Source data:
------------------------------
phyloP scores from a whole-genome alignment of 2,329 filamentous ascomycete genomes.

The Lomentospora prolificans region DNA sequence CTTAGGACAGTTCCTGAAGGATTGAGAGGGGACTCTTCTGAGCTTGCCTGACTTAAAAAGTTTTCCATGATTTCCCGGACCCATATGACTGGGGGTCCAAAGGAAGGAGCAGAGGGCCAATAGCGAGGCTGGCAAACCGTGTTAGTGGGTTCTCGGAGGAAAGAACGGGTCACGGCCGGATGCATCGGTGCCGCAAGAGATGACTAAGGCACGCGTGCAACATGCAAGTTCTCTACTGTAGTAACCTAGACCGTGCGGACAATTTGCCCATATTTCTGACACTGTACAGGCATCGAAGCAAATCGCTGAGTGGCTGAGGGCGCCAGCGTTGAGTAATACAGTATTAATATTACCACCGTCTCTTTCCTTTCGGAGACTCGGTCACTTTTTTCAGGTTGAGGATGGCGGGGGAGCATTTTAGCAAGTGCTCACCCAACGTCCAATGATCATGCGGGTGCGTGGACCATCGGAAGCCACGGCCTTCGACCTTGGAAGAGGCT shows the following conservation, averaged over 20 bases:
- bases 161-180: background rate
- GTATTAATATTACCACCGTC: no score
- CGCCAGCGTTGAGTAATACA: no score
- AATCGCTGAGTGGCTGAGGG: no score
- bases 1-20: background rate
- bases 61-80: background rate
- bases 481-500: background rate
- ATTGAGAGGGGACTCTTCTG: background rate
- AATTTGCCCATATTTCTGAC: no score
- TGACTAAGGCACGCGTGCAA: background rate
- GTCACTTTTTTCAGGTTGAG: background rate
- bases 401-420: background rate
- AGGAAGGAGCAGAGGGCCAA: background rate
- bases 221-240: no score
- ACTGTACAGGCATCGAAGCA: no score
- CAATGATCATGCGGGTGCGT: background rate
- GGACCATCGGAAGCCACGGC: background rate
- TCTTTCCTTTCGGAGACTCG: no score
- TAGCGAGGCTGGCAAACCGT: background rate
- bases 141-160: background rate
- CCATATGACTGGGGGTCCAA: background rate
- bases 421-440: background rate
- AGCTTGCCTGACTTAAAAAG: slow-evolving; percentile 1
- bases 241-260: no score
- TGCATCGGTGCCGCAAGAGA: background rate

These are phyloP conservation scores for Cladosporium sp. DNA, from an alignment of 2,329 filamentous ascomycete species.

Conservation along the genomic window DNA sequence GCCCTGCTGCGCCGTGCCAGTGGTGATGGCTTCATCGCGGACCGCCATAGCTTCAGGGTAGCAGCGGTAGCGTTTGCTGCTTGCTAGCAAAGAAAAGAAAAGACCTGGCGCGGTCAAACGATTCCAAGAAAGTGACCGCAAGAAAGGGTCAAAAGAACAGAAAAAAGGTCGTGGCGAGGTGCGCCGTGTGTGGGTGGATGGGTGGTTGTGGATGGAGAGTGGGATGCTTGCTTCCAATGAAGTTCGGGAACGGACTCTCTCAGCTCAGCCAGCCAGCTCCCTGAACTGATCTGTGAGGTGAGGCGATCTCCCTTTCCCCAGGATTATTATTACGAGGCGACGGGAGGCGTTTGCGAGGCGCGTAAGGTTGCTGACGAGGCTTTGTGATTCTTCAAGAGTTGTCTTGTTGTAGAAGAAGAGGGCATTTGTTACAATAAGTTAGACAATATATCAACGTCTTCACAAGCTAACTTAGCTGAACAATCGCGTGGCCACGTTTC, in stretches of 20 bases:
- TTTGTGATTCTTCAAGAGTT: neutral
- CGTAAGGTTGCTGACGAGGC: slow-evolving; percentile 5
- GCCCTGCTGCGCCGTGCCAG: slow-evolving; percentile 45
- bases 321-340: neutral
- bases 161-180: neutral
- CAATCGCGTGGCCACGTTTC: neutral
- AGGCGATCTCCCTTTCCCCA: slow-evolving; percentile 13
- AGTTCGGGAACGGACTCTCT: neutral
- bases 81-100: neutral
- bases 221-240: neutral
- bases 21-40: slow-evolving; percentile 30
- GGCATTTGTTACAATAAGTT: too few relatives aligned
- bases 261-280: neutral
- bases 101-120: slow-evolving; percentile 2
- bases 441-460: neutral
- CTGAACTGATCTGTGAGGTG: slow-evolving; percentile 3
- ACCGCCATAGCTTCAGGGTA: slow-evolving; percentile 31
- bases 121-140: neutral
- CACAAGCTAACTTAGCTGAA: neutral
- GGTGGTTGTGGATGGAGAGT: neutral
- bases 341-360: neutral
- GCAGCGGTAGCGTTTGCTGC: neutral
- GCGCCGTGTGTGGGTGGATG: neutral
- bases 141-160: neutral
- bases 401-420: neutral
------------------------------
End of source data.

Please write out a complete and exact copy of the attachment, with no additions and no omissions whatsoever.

phyloP scores from a whole-genome alignment of 2,329 filamentous ascomycete genomes.

The Lomentospora prolificans region DNA sequence CTTAGGACAGTTCCTGAAGGATTGAGAGGGGACTCTTCTGAGCTTGCCTGACTTAAAAAGTTTTCCATGATTTCCCGGACCCATATGACTGGGGGTCCAAAGGAAGGAGCAGAGGGCCAATAGCGAGGCTGGCAAACCGTGTTAGTGGGTTCTCGGAGGAAAGAACGGGTCACGGCCGGATGCATCGGTGCCGCAAGAGATGACTAAGGCACGCGTGCAACATGCAAGTTCTCTACTGTAGTAACCTAGACCGTGCGGACAATTTGCCCATATTTCTGACACTGTACAGGCATCGAAGCAAATCGCTGAGTGGCTGAGGGCGCCAGCGTTGAGTAATACAGTATTAATATTACCACCGTCTCTTTCCTTTCGGAGACTCGGTCACTTTTTTCAGGTTGAGGATGGCGGGGGAGCATTTTAGCAAGTGCTCACCCAACGTCCAATGATCATGCGGGTGCGTGGACCATCGGAAGCCACGGCCTTCGACCTTGGAAGAGGCT shows the following conservation, averaged over 20 bases:
- bases 161-180: background rate
- GTATTAATATTACCACCGTC: no score
- CGCCAGCGTTGAGTAATACA: no score
- AATCGCTGAGTGGCTGAGGG: no score
- bases 1-20: background rate
- bases 61-80: background rate
- bases 481-500: background rate
- ATTGAGAGGGGACTCTTCTG: background rate
- AATTTGCCCATATTTCTGAC: no score
- TGACTAAGGCACGCGTGCAA: background rate
- GTCACTTTTTTCAGGTTGAG: background rate
- bases 401-420: background rate
- AGGAAGGAGCAGAGGGCCAA: background rate
- bases 221-240: no score
- ACTGTACAGGCATCGAAGCA: no score
- CAATGATCATGCGGGTGCGT: background rate
- GGACCATCGGAAGCCACGGC: background rate
- TCTTTCCTTTCGGAGACTCG: no score
- TAGCGAGGCTGGCAAACCGT: background rate
- bases 141-160: background rate
- CCATATGACTGGGGGTCCAA: background rate
- bases 421-440: background rate
- AGCTTGCCTGACTTAAAAAG: slow-evolving; percentile 1
- bases 241-260: no score
- TGCATCGGTGCCGCAAGAGA: background rate

These are phyloP conservation scores for Cladosporium sp. DNA, from an alignment of 2,329 filamentous ascomycete species.

Conservation along the genomic window DNA sequence GCCCTGCTGCGCCGTGCCAGTGGTGATGGCTTCATCGCGGACCGCCATAGCTTCAGGGTAGCAGCGGTAGCGTTTGCTGCTTGCTAGCAAAGAAAAGAAAAGACCTGGCGCGGTCAAACGATTCCAAGAAAGTGACCGCAAGAAAGGGTCAAAAGAACAGAAAAAAGGTCGTGGCGAGGTGCGCCGTGTGTGGGTGGATGGGTGGTTGTGGATGGAGAGTGGGATGCTTGCTTCCAATGAAGTTCGGGAACGGACTCTCTCAGCTCAGCCAGCCAGCTCCCTGAACTGATCTGTGAGGTGAGGCGATCTCCCTTTCCCCAGGATTATTATTACGAGGCGACGGGAGGCGTTTGCGAGGCGCGTAAGGTTGCTGACGAGGCTTTGTGATTCTTCAAGAGTTGTCTTGTTGTAGAAGAAGAGGGCATTTGTTACAATAAGTTAGACAATATATCAACGTCTTCACAAGCTAACTTAGCTGAACAATCGCGTGGCCACGTTTC, in stretches of 20 bases:
- TTTGTGATTCTTCAAGAGTT: neutral
- CGTAAGGTTGCTGACGAGGC: slow-evolving; percentile 5
- GCCCTGCTGCGCCGTGCCAG: slow-evolving; percentile 45
- bases 321-340: neutral
- bases 161-180: neutral
- CAATCGCGTGGCCACGTTTC: neutral
- AGGCGATCTCCCTTTCCCCA: slow-evolving; percentile 13
- AGTTCGGGAACGGACTCTCT: neutral
- bases 81-100: neutral
- bases 221-240: neutral
- bases 21-40: slow-evolving; percentile 30
- GGCATTTGTTACAATAAGTT: too few relatives aligned
- bases 261-280: neutral
- bases 101-120: slow-evolving; percentile 2
- bases 441-460: neutral
- CTGAACTGATCTGTGAGGTG: slow-evolving; percentile 3
- ACCGCCATAGCTTCAGGGTA: slow-evolving; percentile 31
- bases 121-140: neutral
- CACAAGCTAACTTAGCTGAA: neutral
- GGTGGTTGTGGATGGAGAGT: neutral
- bases 341-360: neutral
- GCAGCGGTAGCGTTTGCTGC: neutral
- GCGCCGTGTGTGGGTGGATG: neutral
- bases 141-160: neutral
- bases 401-420: neutral